Eric Grady Smith: Normally, when someone disappears on a hunting trip, I think “hunting accident/got lost and died of exposure.” But this case really puzzles me. It’s not as if Smith disappeared while hunting in the remote wilderness in some huge national park; he was on his own property. Searchers had a very good idea about where to look, and it can’t have been that large an area, yet they found no trace of him.
Everyone emphasized how careful Smith was at work (although, ironically, the reason he’s blind in one eye is due to a workplace accident). Mining is a very dangerous profession, and at one point the mine Smith was in charge of won some kind of recognition for going an entire year without a single accident. He carefully followed the safety regulations, and whenever new laws were passed he studied them and made sure to apply them correctly. It seems like someone who was so stringent about safety at work would be that way in his personal life too, which, it seems, would make a hunting accident less likely.
Yet there is, as far as I can tell, no evidence of foul play and no motive. Rather like the Miller Harlow case.
Lee Gregory Snellings Jr.: I wish I knew which mental illness Snellings was suffering from. His mom said he could be talked into anything and not recognize danger. Amber Schulze was also said to be “highly suggestible” due to a mental disorder, but I don’t know what was wrong with her either. I wonder if Lee was in an ATV accident, like Gerald Randall Marion (scroll down to the middle of the page). I didn’t find anything about his ATV turning up.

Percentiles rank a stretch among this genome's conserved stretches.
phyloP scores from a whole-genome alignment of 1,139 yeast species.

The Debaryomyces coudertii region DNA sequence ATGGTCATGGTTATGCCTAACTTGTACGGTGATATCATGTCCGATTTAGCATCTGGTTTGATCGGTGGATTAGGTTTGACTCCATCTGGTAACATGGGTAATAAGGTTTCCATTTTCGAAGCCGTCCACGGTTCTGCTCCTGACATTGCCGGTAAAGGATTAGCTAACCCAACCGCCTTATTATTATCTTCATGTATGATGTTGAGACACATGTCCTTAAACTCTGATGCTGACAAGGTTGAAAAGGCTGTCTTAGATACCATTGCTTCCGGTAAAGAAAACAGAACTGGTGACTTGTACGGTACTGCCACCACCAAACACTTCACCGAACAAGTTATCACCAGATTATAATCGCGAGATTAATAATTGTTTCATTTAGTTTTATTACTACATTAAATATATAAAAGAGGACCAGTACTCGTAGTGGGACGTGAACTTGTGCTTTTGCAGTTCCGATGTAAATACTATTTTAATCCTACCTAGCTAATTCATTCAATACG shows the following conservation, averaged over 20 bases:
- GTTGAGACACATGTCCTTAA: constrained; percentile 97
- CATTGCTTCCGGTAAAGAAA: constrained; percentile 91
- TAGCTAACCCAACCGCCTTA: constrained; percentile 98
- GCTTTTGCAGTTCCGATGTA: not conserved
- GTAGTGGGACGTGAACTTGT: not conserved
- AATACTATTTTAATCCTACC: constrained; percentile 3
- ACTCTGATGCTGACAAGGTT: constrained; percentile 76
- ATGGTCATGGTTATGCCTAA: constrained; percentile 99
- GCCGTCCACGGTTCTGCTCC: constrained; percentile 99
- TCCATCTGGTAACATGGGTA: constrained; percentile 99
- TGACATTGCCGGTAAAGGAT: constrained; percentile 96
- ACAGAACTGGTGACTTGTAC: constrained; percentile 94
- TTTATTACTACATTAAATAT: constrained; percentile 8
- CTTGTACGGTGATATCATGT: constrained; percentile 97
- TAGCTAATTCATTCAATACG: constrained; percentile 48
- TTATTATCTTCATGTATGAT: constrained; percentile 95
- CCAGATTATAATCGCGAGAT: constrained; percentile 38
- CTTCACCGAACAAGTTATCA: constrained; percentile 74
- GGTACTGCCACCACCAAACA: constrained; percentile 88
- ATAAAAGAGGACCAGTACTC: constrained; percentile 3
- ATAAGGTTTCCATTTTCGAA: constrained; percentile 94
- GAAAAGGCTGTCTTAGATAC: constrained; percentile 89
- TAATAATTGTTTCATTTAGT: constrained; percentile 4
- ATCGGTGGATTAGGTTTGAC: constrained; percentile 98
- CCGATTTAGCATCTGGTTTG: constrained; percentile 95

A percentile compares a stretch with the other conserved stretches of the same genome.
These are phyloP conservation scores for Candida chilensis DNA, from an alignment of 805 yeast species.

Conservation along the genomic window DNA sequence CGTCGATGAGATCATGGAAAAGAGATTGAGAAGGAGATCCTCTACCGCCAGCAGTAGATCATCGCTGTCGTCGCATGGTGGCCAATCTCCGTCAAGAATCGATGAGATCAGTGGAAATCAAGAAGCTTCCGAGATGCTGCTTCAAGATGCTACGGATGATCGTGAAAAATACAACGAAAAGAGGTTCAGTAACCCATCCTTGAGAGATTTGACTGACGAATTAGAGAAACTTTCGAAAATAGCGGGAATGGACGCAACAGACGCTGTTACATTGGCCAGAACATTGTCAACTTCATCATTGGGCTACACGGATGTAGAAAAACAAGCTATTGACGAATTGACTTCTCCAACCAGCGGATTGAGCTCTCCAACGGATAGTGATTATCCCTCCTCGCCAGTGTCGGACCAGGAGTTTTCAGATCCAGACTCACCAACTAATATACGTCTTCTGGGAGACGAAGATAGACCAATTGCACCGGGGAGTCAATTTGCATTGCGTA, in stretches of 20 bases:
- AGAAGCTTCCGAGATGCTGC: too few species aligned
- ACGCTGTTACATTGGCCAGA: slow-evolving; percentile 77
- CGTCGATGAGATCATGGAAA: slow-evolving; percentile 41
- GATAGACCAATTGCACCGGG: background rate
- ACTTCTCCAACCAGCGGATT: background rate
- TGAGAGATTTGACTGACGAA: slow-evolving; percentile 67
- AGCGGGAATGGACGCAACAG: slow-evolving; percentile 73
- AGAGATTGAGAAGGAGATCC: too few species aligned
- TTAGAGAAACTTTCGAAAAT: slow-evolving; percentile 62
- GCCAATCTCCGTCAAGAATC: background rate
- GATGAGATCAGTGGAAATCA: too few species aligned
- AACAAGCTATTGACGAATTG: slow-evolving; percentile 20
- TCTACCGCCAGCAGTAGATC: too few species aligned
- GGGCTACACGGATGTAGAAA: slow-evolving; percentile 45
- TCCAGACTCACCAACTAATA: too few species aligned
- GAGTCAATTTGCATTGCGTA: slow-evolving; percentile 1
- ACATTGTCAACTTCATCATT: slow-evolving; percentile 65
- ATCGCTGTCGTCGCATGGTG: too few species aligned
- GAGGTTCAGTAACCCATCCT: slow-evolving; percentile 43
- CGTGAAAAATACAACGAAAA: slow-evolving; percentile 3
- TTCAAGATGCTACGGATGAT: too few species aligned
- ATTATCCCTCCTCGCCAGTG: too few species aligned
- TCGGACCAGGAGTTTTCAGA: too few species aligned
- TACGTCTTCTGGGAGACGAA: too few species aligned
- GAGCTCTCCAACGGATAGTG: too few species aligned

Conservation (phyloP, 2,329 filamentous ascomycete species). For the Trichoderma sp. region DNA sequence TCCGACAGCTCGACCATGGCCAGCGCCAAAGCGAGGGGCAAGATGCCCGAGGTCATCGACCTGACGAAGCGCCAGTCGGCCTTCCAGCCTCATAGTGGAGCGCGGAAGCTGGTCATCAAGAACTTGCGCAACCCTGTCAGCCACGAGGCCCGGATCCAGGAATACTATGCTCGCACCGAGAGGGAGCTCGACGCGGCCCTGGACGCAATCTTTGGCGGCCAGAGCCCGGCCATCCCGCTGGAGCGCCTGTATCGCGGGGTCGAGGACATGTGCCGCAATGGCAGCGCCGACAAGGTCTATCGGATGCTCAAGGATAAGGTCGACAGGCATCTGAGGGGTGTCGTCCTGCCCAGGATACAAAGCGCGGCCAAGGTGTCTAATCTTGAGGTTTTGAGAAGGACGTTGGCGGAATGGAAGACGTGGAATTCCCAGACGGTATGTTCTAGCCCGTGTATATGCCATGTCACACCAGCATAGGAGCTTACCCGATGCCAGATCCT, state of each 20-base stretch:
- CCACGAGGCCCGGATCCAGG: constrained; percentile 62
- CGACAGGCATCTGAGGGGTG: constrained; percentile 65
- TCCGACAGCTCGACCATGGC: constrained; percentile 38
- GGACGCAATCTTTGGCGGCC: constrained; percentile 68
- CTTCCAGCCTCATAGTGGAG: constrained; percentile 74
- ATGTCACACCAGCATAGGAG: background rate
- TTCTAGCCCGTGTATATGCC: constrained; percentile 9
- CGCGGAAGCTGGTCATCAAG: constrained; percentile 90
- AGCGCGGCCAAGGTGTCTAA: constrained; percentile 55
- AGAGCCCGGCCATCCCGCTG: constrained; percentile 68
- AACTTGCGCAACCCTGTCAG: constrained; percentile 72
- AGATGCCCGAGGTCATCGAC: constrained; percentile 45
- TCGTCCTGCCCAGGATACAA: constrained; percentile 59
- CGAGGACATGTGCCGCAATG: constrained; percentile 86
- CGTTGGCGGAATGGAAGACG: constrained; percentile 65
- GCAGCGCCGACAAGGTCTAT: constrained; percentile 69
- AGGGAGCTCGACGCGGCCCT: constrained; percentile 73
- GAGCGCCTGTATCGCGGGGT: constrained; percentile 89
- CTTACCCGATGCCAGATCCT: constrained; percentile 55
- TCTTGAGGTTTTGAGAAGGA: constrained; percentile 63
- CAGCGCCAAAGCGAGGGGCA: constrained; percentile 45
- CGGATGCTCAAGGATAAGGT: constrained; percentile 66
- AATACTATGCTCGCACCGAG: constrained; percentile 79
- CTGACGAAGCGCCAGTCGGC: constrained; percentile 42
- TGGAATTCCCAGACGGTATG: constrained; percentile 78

Thomas Walter Sprinkle Jr.: He makes the second Charley Project case I’ve got of someone missing an ear. (This is the first one.) I wonder if this was a suicide. I mean, the poor man was 79 years old, he had cancer, he was missing an ear, and then he finds out he’s being evicted. And he had threatened suicide before. Whatever happened, I think if we find Sprinkle’s van, we’ll find him.
Harry Lee Womack: A case with contradictory information: one article I found specifically said he suffered from dementia and seizures, but another said he had no medical conditions that would cause mental confusion. Oh-kay…
Howard Kenneth Woolwine: I wrote about him yesterday. I am going to call some people tomorrow and see about that photo. I decided to put him up anyway, but I’ve got grave misgivings as to whether the person in that photo is really him. I would have called around today, but I’m pretty sure I wouldn’t have been able to talk to anyone due to the holiday. Anyway… I’m thinking Woolwine might have hitched a ride with somebody. That would explain why the searchers never found him in spite of the fact that he could barely walk.